It’s actually not that surprising that they were sold over all trim lines. Buick introduced its four door hardtop on its two lower trim lines in ’56, and added the two senior cars in ’57. A small win for Mercury when it’s mid price competitor was at the top of its game.
The only Buick “post” sedans offered in 1957 were the 4 dr Estate Wagon, the 4 dr Special Sedan, and the 2 dr Special Sedan. Otherwise, all 1957 Centurys, Supers, Roadmasters and Limiteds were hardtops, except for the convertibles.
Resulting in the most memorable Caballero hardtop wagons, among other things!
I like this a lot,thanks for another car I’ve never seen in the metal
My dad owned one from 1957-60. First of our cars I remember. 2-door Montclair hardtop…two-tone white and green.
One of the “best” features of this model Mercury is not visible in these photos. I’m talking about the speedometer/gauges layout; these instruments are presented in a vee shape with dark lettering on sort of an ivory face. The clock and radio were also dark on ivory but were more rectangular/square. IMHO one of the things that was better about cars of this era was that they had distinctive, and in many cases, out of the ordinary dashboard designs. Every car today seems to have the big round speedo and tach, with the other gauges fitted in wherever. Today’s cars are undoubtedly safer and more efficient but man do they all look alike.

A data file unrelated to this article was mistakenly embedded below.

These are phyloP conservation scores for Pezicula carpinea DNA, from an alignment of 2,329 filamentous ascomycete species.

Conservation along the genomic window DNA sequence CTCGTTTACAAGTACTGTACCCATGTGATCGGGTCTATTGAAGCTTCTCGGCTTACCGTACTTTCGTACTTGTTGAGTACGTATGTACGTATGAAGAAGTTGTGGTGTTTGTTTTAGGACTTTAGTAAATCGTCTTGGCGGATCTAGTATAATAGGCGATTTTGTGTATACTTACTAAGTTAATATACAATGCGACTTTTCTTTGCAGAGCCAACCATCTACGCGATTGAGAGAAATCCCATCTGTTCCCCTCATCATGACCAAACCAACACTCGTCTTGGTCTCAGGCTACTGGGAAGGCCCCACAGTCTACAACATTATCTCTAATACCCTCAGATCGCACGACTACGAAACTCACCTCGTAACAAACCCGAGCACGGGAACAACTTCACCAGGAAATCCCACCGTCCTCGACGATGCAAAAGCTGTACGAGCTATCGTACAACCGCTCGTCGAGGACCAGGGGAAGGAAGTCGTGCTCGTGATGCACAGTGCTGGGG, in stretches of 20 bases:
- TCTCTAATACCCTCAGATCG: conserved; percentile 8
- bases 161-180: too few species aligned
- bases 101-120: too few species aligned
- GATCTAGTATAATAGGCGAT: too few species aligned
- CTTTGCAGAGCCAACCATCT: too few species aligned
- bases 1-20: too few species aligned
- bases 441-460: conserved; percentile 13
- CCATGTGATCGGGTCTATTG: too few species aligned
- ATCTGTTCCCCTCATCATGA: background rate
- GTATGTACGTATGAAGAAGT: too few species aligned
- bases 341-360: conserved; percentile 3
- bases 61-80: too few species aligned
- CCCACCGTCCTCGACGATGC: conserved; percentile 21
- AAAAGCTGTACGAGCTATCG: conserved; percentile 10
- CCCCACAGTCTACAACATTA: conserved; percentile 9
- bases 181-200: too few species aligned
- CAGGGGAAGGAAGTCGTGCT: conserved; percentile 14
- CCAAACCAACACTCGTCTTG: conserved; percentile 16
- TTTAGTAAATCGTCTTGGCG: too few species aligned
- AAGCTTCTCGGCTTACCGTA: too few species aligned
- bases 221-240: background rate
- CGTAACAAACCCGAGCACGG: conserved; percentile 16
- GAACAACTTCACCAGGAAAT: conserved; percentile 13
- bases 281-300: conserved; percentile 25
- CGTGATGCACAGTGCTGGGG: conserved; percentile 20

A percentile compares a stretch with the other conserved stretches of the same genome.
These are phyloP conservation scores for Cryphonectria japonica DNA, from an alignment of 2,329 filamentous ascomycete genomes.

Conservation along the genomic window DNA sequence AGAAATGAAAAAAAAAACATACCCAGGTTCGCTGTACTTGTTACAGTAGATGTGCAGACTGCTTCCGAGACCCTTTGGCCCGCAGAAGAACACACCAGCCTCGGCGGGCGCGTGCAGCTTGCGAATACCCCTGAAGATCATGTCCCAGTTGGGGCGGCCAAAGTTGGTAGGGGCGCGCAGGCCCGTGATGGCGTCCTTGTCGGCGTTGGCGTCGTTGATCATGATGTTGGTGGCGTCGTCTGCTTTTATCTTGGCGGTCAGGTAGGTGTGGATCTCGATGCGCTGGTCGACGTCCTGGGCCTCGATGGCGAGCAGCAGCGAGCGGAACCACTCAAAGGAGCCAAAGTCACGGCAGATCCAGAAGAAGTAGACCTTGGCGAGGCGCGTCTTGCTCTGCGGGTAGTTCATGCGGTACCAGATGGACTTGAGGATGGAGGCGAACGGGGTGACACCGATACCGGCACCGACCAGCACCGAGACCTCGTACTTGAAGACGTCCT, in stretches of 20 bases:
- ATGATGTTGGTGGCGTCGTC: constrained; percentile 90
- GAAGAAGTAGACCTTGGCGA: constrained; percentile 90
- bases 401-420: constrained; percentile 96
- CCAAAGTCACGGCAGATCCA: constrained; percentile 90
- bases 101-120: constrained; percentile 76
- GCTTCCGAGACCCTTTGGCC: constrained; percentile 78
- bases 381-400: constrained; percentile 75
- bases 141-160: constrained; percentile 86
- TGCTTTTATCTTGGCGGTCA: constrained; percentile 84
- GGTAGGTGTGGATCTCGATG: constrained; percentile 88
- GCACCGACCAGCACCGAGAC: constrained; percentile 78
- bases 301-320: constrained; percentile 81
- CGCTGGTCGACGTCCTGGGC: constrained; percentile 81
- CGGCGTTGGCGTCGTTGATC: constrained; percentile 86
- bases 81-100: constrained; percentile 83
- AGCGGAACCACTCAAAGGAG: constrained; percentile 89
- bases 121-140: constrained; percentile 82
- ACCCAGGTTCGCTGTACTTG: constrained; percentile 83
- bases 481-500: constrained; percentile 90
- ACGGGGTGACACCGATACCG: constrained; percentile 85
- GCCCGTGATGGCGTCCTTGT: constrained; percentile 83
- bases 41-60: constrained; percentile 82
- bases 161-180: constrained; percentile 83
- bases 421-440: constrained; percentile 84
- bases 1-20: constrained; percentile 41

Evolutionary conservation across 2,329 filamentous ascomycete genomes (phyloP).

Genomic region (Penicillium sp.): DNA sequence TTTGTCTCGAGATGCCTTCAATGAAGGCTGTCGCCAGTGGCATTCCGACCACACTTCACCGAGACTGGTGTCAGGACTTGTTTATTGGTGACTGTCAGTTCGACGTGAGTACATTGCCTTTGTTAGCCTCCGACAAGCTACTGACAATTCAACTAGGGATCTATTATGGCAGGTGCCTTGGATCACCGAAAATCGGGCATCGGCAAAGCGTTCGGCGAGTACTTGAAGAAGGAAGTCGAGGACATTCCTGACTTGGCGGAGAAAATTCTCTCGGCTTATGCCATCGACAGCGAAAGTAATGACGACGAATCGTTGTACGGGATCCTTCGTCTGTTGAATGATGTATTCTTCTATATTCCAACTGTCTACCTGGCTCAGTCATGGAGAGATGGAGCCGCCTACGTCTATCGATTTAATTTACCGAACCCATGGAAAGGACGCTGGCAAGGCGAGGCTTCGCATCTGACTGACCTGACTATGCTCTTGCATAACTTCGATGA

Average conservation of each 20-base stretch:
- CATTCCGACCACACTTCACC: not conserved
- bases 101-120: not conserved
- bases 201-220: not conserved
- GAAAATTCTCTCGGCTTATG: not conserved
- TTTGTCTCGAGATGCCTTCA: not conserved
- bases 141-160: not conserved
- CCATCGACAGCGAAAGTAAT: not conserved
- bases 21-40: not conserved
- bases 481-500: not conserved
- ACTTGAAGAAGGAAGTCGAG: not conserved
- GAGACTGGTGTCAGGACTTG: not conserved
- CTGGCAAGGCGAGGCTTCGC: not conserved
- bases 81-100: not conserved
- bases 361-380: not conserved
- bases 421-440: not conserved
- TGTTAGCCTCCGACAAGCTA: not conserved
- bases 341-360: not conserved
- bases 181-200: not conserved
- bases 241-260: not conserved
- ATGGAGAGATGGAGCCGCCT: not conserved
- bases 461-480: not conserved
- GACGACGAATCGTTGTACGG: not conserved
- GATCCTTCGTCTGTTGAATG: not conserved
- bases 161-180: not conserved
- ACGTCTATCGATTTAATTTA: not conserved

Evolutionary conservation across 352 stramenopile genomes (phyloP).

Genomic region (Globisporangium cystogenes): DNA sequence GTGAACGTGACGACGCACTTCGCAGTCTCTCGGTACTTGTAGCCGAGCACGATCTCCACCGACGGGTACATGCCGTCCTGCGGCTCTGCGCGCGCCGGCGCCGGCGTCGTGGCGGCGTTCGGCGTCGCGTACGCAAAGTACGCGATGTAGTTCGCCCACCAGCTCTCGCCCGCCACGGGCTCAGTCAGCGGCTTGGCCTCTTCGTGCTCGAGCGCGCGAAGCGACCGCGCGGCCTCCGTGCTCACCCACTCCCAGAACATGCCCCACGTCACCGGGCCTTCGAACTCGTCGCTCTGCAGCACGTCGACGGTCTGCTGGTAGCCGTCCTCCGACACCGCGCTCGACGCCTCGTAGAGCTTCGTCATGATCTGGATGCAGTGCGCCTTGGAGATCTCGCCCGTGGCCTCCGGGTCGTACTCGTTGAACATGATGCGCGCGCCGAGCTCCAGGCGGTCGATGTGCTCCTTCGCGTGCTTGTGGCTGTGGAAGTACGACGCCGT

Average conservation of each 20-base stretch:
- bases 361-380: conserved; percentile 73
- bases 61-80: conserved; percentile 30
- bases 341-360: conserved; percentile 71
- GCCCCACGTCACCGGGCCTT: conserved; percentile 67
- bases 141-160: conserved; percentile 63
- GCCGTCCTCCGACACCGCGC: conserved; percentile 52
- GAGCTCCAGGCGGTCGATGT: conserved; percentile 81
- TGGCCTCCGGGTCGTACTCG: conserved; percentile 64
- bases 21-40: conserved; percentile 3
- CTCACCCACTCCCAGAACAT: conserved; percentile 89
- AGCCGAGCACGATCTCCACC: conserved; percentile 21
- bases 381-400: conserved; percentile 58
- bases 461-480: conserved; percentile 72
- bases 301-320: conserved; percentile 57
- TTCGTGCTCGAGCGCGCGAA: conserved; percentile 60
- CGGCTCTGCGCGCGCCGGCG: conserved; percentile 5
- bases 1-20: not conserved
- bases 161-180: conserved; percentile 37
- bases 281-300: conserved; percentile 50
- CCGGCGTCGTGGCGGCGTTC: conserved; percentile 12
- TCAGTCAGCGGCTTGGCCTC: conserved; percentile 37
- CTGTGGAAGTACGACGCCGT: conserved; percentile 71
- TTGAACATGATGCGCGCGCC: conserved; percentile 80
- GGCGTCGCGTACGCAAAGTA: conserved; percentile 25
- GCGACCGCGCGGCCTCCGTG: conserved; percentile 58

I was really bummed when my dad, after having had new ’54 and ’55 Mercurys, bought a ’56 Olds 88 2 dr sedan. But I got over it. One of the features of the Olds’ dash, not apparent in the attached rendering, were two very discrete, quarter inch by eighth inch green lamps “hidden” amongst the vertical chrome bars flanking the radio. Their purpose? To let you know where the ashtrays were located at night. Trippy!